the telescopic pole assembly is moved from the retracted position to the telescopically extended position by several cable linkages including a drive cable linkage having a first end connected to a winch and a second end to a bottom end of a first of the several intermediate sections, such that upon the drive cable linkage being drawn in by the winch, the first intermediate section is telescopically extended from the base section, a first coupling cable linkage having a first end anchored to a bottom of the base section, a second end anchored to a bottom of a second of the several intermediate sections, the first coupling cable linkage passing over a first sheave positioned at an upper end of the first intermediate section, such that as the first intermediate section is telescopically extended to move the first sheave away from the base section where the first end of the first coupling cable linkage is anchored, the second intermediate section is drawn to the telescopically extended position, a second coupling cable linkage having a first end anchored to a bottom of the first intermediate section, a second end anchored to a bottom of the lamp support section, the second coupling cable linkage passing over a second sheave positioned at an upper end of the second intermediate section, such that as the second intermediate section is telescopically extended to move the second sheave away from the first intermediate section where the first end of the second coupling cable linkage is anchored, the lamp supporting section is drawn to the telescopically extended position; and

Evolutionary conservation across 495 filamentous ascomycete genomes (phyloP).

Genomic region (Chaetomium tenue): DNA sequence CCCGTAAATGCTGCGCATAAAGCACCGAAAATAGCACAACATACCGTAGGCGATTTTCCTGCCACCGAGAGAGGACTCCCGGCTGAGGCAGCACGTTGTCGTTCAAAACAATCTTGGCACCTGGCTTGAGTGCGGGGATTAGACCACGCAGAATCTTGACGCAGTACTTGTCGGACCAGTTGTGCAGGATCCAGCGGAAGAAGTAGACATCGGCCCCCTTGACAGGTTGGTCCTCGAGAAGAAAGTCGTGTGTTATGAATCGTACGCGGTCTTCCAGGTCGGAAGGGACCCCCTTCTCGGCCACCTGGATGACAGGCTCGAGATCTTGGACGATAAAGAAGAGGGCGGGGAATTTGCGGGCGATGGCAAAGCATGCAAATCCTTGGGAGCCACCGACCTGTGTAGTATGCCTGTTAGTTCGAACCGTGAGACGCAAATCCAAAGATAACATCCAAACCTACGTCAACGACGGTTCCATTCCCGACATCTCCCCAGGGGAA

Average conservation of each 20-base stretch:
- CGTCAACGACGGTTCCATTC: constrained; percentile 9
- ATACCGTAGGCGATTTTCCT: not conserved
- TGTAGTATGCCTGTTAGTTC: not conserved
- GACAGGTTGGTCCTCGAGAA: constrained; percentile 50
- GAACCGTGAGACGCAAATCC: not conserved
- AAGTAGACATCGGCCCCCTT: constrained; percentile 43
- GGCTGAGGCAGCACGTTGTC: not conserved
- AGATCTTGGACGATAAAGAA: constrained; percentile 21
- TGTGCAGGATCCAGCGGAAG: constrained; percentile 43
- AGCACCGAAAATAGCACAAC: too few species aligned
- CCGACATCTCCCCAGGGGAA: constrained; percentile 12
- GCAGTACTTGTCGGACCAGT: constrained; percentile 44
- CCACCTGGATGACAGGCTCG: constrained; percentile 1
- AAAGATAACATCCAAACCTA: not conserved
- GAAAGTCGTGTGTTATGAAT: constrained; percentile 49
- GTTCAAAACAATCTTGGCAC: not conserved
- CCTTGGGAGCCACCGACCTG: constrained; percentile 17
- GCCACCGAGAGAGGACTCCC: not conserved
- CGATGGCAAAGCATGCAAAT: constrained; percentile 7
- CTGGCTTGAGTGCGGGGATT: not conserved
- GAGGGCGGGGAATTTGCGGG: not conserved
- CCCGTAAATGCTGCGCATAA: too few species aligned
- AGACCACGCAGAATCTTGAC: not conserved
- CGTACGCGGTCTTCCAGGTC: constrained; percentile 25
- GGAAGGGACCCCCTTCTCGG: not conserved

a sump pump disposed within the upper portion of the shaft for ground water control.
5. A method of illuminating a golf course comprising the following steps:
firstly, excavating a plurality of shafts in a ground surface of a golf course, each shaft having a ground level access opening;
secondly, positioning a plurality of telescopically connected tubular sections forming a telescopic pole assembly into each of the excavated shafts, each telescopic pole assembly including a base section at a first end of the telescopic pole assembly, a lamp support section at a second end of the telescopic pole assembly and at least one intermediate section disposed between the base section and the lamp support section, the telescopic pole assembly being movable between a telescopically extended position and a retracted position, the base section being anchored within the shaft, the entire telescopic pole assembly being concealed within the shaft when in the retracted position, the at least one intermediate section and the lamp support section rising out of the shaft when in the telescopically extended position, a light fixture being mounted on the lamp support section;
a first access opening cover being mounted to a remote end of the lamp support section above the light fixture, such that the first access opening cover serves as a ground level closure for the access opening when the telescopic pole assembly is in the retracted position;